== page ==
Bus Compression with U-he Presswerk
Bus compression is a great way to tie drum elements together. Modelled versions of vintage compressors compressors are usually a good choice, as they are not only intended to control dynamics but also to add that much needed ‘glue’ or ‘vibe’ to a group of sounds, helping them to sound more coherent.
Begin by inserting an instance of U-He Presswerk onto your drum bus. If you don’t have Presswerk, pick a compressor that is modelled on or influenced by one of the classic hardware units – for example Logic’s Compressor in Vintage VCA or FET mode or Cytomic’s The Glue, which comes bundled with Ableton.
Our drum bus has an 808-style kick with a couple of top and hi-hat loops. The mix sounds OK, but could do with some bus compression to help gel these sounds together.
Presswerk is an outstanding compressor, capable of pretty much every style of compression, however the GUI may not be so intuitive to some, especially if you are new to compression. Let’s make things easier by loading one of the presets and then tweaking to our needs. Hit the preset button on the top section of Presswerk, then select GL Gentle Loving from the 2-Track_Mixdown section.
This has changed our loop quite a bit, and has really changed the shape of the transients. The Attack is quite fast on this preset, so back this off to about 14.0ms to let more of the transients of the drums through. We’ll also bring the release right down to 15.0ms so the compressor doesn’t cling onto the sustain of the drums.
Presswerk features a mix control, allowing us to very quickly dial in some parallel compression, blending the compressed signal with the uncompressed original. We’ll take the Dry/Wet dial down to 23:77. We’ll also take the output down to 3.34 dB, balancing the level of the processed signal with the original, so we can really hear what the compression’s bringing to the sound. The loop is definitely sounding tighter now – more punchy and upfront.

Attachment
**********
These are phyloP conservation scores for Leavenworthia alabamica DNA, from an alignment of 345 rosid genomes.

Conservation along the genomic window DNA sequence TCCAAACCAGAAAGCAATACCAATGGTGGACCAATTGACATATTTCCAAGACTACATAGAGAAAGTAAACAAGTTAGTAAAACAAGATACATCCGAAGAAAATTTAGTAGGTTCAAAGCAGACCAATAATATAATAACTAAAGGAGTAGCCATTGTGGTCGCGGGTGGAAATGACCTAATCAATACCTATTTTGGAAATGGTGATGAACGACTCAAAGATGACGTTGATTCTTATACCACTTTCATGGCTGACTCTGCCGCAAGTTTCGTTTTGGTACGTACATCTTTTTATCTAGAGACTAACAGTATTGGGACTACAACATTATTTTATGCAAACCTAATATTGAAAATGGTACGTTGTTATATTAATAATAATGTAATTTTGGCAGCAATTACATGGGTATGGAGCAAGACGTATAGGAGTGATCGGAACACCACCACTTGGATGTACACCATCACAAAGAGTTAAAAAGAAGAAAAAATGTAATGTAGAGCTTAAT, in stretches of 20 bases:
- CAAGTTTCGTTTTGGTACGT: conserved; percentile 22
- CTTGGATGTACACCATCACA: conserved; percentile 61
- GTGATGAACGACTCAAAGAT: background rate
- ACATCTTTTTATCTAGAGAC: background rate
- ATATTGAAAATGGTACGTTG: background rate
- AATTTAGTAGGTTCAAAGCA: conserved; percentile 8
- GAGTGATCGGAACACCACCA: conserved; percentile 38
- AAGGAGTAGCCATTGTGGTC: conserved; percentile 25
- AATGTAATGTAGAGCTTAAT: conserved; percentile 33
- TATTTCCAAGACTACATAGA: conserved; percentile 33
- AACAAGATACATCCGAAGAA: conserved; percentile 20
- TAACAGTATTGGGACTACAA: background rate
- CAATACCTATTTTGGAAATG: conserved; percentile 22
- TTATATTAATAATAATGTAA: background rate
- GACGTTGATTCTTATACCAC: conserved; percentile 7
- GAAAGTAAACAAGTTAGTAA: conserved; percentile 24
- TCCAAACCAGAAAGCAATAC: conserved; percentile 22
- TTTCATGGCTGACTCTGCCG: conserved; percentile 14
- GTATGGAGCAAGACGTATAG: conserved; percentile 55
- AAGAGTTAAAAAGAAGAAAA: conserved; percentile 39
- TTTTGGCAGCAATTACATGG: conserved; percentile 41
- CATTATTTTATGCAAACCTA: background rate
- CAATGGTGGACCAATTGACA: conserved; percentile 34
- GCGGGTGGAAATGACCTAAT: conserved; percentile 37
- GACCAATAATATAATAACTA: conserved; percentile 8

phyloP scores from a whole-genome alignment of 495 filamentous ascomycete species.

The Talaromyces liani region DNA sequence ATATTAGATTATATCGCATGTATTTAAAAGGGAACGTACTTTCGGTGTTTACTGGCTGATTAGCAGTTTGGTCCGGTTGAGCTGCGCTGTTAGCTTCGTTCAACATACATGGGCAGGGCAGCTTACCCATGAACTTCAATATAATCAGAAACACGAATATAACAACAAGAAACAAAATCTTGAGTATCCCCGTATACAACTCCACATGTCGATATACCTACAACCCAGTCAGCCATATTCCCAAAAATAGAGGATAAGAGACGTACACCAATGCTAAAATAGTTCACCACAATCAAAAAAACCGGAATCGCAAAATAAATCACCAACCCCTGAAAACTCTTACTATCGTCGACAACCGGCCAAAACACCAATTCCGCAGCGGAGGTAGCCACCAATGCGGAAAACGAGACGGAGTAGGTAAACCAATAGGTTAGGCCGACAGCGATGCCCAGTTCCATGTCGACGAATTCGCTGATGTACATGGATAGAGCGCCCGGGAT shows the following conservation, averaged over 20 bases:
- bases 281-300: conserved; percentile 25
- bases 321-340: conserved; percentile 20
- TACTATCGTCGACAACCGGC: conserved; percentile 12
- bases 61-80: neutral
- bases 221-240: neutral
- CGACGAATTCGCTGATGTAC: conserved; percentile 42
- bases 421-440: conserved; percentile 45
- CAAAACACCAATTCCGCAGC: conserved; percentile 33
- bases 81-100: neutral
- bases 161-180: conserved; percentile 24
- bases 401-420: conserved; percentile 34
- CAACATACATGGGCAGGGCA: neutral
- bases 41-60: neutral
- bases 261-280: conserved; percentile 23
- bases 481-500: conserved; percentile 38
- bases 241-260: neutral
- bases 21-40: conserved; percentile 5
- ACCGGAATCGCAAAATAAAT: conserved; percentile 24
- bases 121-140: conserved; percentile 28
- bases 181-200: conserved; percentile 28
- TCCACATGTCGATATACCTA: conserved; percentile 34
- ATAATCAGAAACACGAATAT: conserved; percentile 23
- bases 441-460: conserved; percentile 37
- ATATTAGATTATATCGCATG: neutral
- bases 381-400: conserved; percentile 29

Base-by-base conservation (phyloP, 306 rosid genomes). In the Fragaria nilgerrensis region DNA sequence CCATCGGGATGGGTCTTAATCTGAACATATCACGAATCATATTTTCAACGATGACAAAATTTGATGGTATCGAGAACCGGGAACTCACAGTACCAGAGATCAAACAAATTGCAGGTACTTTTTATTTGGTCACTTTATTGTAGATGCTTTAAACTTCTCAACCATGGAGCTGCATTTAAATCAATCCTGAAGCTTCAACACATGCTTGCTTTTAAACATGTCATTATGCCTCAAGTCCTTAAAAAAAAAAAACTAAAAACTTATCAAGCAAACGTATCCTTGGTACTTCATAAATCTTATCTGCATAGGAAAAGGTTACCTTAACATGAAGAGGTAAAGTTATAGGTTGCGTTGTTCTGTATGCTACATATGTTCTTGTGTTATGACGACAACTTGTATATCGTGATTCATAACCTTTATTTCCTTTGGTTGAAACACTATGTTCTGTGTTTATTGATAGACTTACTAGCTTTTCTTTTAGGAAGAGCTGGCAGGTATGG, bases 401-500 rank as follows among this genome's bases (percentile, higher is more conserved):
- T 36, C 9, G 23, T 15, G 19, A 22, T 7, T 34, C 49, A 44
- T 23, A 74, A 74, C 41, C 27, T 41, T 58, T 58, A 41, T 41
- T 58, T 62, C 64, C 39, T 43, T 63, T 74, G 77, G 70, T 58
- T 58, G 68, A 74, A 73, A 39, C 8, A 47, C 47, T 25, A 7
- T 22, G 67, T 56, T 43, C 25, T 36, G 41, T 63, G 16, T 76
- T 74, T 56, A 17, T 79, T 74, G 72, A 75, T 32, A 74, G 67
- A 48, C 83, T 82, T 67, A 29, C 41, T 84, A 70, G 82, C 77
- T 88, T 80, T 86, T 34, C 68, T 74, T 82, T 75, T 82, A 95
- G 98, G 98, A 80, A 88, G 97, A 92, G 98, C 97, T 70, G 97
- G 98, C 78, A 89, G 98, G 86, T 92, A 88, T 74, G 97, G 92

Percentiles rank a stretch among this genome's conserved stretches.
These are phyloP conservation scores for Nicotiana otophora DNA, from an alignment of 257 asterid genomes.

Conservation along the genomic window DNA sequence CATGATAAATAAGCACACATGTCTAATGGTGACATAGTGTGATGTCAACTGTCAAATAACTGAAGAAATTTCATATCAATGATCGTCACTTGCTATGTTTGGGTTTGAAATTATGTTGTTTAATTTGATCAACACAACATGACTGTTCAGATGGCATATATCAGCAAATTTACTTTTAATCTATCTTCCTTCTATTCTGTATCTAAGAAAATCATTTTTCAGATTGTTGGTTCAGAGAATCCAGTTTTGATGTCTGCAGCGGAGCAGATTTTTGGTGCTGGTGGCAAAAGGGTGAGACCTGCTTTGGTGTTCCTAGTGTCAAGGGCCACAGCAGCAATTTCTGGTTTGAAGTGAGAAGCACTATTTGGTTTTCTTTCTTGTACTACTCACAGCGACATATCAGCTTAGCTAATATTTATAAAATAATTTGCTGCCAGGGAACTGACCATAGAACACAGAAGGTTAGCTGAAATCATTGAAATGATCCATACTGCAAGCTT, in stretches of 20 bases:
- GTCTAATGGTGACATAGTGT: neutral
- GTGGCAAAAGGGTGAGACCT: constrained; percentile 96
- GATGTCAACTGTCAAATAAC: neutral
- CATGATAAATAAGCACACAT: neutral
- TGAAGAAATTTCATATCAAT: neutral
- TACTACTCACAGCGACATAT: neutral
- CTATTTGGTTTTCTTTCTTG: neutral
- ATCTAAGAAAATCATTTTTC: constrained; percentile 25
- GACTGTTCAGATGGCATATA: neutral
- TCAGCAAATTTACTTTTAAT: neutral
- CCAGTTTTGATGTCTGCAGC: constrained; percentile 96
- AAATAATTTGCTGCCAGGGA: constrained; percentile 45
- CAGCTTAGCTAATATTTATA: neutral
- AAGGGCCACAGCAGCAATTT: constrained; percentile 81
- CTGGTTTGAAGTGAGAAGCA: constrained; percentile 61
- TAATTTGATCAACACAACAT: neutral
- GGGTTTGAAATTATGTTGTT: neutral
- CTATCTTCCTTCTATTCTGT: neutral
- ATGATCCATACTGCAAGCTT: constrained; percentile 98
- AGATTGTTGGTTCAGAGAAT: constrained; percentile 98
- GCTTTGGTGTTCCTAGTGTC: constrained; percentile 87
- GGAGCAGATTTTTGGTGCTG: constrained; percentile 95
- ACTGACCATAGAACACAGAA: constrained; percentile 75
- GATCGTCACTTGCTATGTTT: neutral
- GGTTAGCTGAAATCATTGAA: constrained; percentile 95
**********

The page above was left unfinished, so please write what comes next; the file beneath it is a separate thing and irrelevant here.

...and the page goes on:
Now let’s take a look at the Saturation section towards the bottom of Presswerk. We can use this to really add some colour to these drums.
Take the Dry/Wet control back up to 0:100 for now, and push up the Amount control until you begin to hear some audible saturation occurring. It’ll probably be most notable on the kick drum.
We’ve pushed the Amount right up to 30 dB, which really smashes things. If you now begin to turn up the Dynamics control, you’ll noticed the saturation soften. This is due to the way the Dynamics control applies saturation only when compression is occurring. We’ve set this to 35%, producing a pleasingly driven but not destroyed result.
The Warmth controls shifts the energy towards the treble end of the spectrum, saturating the high frequencies more. Turning this up reduces the saturation on the kick drum and softens the top end, great for that vintage vibe. We’ve set this to 5.51 dB.
We now dial the Dry/Wet back to 23:77 and again adjust the Output control to match the levels.